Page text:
Suncor Energy (NYSE:SU), Canada's largest crude oil producer, has struggled in the downturn due to weak commodity prices and wildfires which forced shutdown of its key facilities. But the Calgary-based oil sands producer has come back strongly. The company already offers an above average dividend yield and the payouts look well set to climb significantly in the near future.
Suncor Energy has reported significant losses and burned cash flow in the last several quarters, thanks in large part to weak energy prices, wildfires, and uptake in operating expenses related to its increased stake in the Syncrude oil-sands consortium. But the company began to turn around in 3Q2016 as its operations resumed, production increased and oil prices surged. Eventually, in the fourth quarter, the acquisition of ownership interest in Syncrude pushed the company's total output to record levels of 738,500 barrels of oil equivalents per day (84% oil sands), up from 582,900 boe per day in the prior year quarter.
The production growth was also accompanied by a decrease in costs and increase in commodity prices. Oil sands cash operating costs fell almost 11% from last year to C$24.95 a barrel and Syncrude cash operating costs dropped almost 19% to C$32.55 per barrel. Meanwhile, average price realizations for oil sands operations and Syncrude were C$54.75 and C$64.28 per barrel in 4Q2016, depicting gains of 21.5% and 6.4% respectively. Meanwhile, Suncor also processed record quantities of crude oil at its refineries.
These factors pushed Suncor to fourth quarter operating profit of C$636 million, or C$0.38 per share, from a loss of C$26 million, or C$0.02 per share, in the year-ago period. Net earnings, which includes the impact of one-off charges, were C$531 million or C$0.32 per share which compares to a loss of C$2 billion, or C$1.38 per share in 4Q2015. The results were better than analysts' consensus estimates who were expecting a profit of C$0.29 per share, as per data from Thomson Reuters.
Many dividend investors, however, closely follow cash flows which underpin the payouts. It is here that Suncor has really excelled. In the fourth quarter, thanks in large part to the increase in production, a decrease in costs and higher realized prices, the company's funds from operations, or cash flow from operations, surged more than 82% from a year earlier to C$2.37 billion. At the same time, its capital and exploration expenditures, excluding capitalized interest on debt, fell 22.6% to C$1.57 billion.
With the increase in cash inflows and the decrease in cash outflows, Suncor swung to free cash flows of C$793 million from a cash flow deficit of $736 million a year earlier. The free cash flows were enough to cover dividends of C$483 million, leading to cash flow in excess of CapEx and dividends of C$310 million.
In other words, in the fourth quarter, Suncor generated enough cash flows to fully fund its entire capital expenditure as well as dividends. It's not surprising, therefore, that Suncor has started to boost investor payouts. The company has recently increased quarterly dividend by 10% to C$0.32 per share, which translates into an attractive dividend yield of 3%, significantly higher than the industry's average of 1.6%, as per data from Thomson Reuters.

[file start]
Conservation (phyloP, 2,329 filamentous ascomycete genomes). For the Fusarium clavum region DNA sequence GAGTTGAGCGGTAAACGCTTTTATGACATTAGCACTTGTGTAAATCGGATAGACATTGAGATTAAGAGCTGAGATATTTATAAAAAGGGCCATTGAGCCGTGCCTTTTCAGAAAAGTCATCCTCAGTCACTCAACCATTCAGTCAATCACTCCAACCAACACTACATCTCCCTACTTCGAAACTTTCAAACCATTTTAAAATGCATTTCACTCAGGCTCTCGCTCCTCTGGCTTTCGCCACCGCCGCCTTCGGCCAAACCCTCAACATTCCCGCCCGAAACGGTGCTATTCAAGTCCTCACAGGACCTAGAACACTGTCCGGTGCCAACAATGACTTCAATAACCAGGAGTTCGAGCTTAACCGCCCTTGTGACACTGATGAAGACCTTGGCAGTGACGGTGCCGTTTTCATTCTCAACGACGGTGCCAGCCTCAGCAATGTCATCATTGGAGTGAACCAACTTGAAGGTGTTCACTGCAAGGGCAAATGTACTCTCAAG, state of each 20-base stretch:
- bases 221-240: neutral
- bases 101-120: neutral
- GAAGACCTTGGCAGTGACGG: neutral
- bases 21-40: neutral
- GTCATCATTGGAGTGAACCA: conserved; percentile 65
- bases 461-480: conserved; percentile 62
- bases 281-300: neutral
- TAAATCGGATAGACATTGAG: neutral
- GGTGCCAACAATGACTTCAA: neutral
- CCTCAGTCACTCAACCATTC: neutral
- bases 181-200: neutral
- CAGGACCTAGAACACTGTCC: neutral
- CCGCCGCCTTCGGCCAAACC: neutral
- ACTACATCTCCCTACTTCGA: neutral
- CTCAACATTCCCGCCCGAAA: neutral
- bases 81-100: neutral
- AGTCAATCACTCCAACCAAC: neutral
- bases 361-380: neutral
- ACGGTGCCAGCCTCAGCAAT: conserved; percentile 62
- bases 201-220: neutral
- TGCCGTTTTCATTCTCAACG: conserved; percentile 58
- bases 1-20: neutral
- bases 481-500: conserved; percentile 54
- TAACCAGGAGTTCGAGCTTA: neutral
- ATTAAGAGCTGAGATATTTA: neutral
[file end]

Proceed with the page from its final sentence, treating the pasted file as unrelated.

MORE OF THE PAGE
Steve Williams, Suncor's CEO, said that the company could reward shareholders in the near future by "sustainably increasing" dividends and launching a share buyback program. It's not difficult to see how this is going to happen given the company's cash flow profile is well positioned improve even further in 2017.
Remember, one of the reasons why Suncor has burned cash flows in some of the previous quarters is that it was spending heavily to develop new projects, particularly the giant Fort Hills oil sands mine joint venture that comes with a total price tag of up to C$17 billion, right in the middle of the downturn. These projects are nearly complete and will begin commercial operations in late 2017. That's going to give Suncor an opportunity to grow its production, on a per share basis, at an average rate of 10% per year through 2019.
The production growth will come on the back of rising oil prices. As per data from US EIA, the price of WTI crude is expected to average at $53.46 a barrel in 2017 and $56.18 a barrel in 2018, up from $43.33 a barrel last year. The increase in prices, coupled with higher production, will push Suncor's cash flow from operations higher.
Meanwhile, the company's cash outflows could fall significantly in the coming years, starting from 2017. That's because the completion of major projects will reduce the capital investment requirement. On to top this, the management isn't eager to commit to new projects or spend on major acquisitions. As per the company's guidance, its total capital budget could fall 16%, or almost C$1 billion, from last year to the range of C$4.8 billion to C$5.2 billion. Even with the 10% dividend hike, the company's total cash outflows as CapEx and dividends could still drop by roughly 10% to C$7 billion in 2017, as per my rough estimates.
Moving forward, the increase in cash flows from operations coupled with the decrease in cash outflows should translate into higher levels of free cash flows for Suncor. That should fuel additional dividend hikes and support buybacks in the future.
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